SPIKE™ Prime with Python

Escape Room

Students will create and program their own escape room security system.

90-120 min.
Years 7-9 or Key Stage 3

Questions to investigate

• How can conditions be set to create a secure “room” to break out of?


• Ensure SPIKE Prime hubs are charged, especially if connecting through Bluetooth.


(Group Discussion, 15 minutes)

Engage students in a conversation about escape rooms.

Ask students if they have ever participated in or heard of a breakout or escape room. Consider showing images or videos to students. Explain that in these games participants use clues and complete puzzles to figure out how to get out of the locked room.

Brainstorm different ideas of puzzles that could be used in an escape room.

As a group, brainstorm several ideas for creating a secure device that could be used in a breakout or escape room.

Ask students to then work in their smaller groups to create a short survey to ask other students what they would like in a security system or something to break out of. Students can share examples they are thinking about using and ask for other ideas. Students should include 3 questions about what would be fun, challenging, and ideas of themes. Students want to ensure the user interest in their escape device and also age-appropriateness of the idea.

Allow students time to create and complete their survey.


(Small Groups, 45 minutes)

Students will design, build, and program a puzzle game to use in an escape room.

Design and Choose the Right Idea
Students should consider the input from their surveys and start to design their security device that will be used in a breakout room.

Students will design, build, and program a device that could be used in a breakout or escape room. The constraints are:
1. It must use the light matrix
2. It must use at least one motor
3. It must use at least one sensor
4. It must include a logic operator in the program
5. It must include at least two steps to crack the code.

Students should create a sketch of their building idea and a flowchart of their programming idea.

Test and Iterate
Allow time for students to test and analyze their ideas as they go, making improvements where needed. Students should test and evaluate their designs against the design criteria set and their flowcharts as they start making their solutions.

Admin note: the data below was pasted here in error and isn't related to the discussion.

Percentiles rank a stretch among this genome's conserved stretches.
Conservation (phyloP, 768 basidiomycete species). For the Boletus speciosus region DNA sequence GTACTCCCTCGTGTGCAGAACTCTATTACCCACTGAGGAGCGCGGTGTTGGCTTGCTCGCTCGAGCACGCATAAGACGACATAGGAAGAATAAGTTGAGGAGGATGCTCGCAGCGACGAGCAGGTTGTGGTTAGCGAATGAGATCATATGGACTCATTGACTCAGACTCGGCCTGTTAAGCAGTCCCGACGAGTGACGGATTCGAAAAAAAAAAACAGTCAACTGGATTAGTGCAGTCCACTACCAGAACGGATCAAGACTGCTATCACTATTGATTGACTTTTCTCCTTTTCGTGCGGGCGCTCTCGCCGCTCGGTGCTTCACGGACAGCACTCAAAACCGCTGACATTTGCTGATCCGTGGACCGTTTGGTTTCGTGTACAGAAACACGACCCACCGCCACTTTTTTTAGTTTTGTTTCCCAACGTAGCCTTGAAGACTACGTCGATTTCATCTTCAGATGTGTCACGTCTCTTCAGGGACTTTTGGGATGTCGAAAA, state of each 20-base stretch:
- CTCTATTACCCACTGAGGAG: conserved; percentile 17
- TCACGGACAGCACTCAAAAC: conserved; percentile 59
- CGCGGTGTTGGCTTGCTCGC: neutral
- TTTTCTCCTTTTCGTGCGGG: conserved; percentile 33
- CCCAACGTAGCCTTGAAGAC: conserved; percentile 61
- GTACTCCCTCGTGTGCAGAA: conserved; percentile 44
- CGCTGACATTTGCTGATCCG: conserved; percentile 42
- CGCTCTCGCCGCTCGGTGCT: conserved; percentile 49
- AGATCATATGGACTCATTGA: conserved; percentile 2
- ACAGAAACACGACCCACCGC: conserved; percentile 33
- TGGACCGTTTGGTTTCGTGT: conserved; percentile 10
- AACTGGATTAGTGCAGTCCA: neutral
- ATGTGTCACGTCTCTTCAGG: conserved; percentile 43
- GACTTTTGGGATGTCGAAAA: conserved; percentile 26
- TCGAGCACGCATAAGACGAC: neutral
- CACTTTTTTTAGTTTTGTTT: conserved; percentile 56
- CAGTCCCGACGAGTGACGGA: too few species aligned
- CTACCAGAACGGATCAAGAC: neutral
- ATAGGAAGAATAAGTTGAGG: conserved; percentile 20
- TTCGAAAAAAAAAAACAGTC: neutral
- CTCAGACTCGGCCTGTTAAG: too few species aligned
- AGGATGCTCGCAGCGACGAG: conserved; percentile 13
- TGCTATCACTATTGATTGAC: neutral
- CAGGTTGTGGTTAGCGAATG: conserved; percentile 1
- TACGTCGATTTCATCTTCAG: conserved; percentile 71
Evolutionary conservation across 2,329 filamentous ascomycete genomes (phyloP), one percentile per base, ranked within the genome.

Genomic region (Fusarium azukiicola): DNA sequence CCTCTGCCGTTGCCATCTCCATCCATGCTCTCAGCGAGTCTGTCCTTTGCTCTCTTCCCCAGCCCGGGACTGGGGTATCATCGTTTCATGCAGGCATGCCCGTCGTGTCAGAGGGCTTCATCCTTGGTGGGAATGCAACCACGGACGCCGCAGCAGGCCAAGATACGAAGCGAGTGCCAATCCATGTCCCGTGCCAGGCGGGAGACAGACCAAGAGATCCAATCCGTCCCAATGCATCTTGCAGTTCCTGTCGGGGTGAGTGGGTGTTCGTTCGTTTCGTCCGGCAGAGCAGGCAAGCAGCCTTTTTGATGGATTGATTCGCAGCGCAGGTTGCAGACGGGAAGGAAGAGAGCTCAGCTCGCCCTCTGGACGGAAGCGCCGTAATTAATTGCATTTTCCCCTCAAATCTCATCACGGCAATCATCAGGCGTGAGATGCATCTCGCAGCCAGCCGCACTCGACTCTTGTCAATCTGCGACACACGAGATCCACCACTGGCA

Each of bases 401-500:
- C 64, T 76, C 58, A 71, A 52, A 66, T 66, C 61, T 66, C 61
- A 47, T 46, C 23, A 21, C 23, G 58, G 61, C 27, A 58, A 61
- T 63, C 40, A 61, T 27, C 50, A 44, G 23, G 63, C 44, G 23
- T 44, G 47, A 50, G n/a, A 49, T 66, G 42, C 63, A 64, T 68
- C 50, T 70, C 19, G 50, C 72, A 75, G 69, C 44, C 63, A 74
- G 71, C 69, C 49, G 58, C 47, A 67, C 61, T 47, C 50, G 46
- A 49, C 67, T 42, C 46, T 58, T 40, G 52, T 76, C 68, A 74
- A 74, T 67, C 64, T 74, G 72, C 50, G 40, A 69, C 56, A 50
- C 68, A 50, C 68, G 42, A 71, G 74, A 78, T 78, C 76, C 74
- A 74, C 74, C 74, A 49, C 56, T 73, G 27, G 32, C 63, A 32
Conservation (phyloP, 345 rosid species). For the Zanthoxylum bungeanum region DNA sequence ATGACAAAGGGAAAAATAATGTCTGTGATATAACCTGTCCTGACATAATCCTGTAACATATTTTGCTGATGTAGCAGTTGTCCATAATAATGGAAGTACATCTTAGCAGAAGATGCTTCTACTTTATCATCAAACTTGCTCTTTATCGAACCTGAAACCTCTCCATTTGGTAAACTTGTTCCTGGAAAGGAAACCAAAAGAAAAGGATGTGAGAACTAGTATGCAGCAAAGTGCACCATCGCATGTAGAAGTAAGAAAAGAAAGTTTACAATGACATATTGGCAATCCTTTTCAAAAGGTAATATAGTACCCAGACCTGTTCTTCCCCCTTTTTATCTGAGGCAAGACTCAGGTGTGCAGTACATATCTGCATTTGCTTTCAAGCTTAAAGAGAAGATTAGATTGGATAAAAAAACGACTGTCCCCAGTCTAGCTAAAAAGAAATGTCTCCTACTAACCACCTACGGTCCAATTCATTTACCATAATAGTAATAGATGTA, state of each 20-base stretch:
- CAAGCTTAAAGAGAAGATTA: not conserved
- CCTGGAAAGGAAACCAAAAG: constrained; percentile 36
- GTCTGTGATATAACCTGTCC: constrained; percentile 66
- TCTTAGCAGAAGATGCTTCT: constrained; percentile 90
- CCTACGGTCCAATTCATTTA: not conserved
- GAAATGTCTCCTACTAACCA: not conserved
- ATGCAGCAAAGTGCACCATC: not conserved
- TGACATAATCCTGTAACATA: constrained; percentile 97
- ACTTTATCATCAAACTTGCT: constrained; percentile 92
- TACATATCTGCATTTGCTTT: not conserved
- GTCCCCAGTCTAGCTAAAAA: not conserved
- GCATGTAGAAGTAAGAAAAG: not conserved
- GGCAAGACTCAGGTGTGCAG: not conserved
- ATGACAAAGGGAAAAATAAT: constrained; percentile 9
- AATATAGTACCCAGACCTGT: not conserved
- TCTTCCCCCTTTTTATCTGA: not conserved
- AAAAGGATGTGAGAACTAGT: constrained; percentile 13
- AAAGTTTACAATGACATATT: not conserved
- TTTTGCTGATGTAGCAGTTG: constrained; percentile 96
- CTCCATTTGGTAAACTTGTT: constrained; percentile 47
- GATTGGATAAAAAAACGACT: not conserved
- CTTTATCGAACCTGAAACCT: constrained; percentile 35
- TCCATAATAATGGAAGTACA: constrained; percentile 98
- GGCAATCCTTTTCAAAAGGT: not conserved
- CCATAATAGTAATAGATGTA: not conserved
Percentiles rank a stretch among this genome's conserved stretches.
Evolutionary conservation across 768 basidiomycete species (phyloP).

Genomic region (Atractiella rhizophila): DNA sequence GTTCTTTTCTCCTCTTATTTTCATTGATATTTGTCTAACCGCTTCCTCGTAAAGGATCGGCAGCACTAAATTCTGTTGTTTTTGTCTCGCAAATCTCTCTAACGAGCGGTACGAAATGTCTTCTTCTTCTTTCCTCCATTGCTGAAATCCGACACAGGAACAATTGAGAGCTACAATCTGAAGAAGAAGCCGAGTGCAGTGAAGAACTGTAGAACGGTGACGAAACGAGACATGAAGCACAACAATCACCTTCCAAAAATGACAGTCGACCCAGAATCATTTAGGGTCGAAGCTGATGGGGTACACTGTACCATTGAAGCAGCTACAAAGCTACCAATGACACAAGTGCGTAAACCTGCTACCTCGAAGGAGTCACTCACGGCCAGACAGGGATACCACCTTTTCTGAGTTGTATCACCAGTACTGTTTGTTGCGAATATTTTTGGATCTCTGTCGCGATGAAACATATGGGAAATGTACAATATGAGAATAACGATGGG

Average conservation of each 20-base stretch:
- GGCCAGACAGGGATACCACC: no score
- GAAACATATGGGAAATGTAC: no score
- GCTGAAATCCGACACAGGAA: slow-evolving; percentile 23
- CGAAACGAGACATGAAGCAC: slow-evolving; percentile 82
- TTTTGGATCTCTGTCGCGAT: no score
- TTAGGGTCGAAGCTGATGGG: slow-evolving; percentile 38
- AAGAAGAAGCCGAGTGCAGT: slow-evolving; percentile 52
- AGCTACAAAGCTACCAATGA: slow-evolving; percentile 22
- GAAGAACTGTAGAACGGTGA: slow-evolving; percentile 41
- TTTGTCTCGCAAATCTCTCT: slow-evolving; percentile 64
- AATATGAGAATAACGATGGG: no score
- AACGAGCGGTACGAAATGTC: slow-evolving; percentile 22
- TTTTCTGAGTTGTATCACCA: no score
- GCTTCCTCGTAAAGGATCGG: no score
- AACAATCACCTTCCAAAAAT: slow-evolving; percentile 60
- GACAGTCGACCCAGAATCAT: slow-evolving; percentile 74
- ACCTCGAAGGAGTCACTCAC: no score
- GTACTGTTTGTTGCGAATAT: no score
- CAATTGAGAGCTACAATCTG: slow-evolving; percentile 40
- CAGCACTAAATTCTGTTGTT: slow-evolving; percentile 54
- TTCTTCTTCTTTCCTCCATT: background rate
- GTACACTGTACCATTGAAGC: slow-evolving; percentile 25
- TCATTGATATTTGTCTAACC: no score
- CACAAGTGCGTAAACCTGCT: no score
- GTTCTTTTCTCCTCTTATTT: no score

Ensure students use sketches and photos of their models to record in their design journey.

Allow students to receive feedback on their designs as time allows. This can be from other groups or the teacher.


(Whole Group, 15 minutes)

Students should share their design and explain how it works. Conduct an initial sharing session with students.

Ask students questions like:
• How did you program your model to create a security device with at least two steps? Ask students to share their program comments to explain.
• What decisions did you have to make while creating your design?
• What type of conditional statement did you choose?
• What were areas that you had to debug or troubleshoot?
• What was difficult about this challenge?


(Small Groups, 25 minutes)

Allow students additional time to complete their program after the initial sharing session.

Students should finalize their design and program. Encourage students to incorporate any new ideas they get from the sharing session.

Leave the models together if you are completing the lesson on feedback next.


(Group Exercise, 10 minutes)

Teacher Observation:
Discuss the program with students.
Ask students questions like:
• What was difficult about this challenge?
• What was your approach to solving this challenge?
• What type of logic operators did you include and why?

Have students answer the following in their journals:
• What did you learn today about creating your own design based on given criteria?
• What characteristics of a good teammate did I display today?
• Ask students to rate themselves on a scale of 1-3, on their time management today.
• Ask students to rate themselves on a scale of 1-3, on their materials (parts) management today.

Teacher Support

Students will:
• Create a security device to simulate a break out game
• Design a device that meets given constraints

• SPIKE Prime sets ready for student use
• Devices with the SPIKE App installed
• Student journals

2-CS-02 Design projects that combine hardware and software components to collect and exchange data.
2-AP-10 Use flowcharts and/or pseudocode to address complex problems as algorithms
2-AP-13 Decompose problems and subproblems into parts to facilitate the design, implementation, and review of programs.
2-AP-16 Incorporate existing code, media, and libraries into original programs, and give attribution.
2-AP-17 Systematically test and refine programs using a range of test cases.
2-AP-19 Document programs in order to make them easier to follow, test, and debug.
2-IC-22 Collaborate with many contributors through strategies such as crowdsourcing or surveys when creating a computational artifact.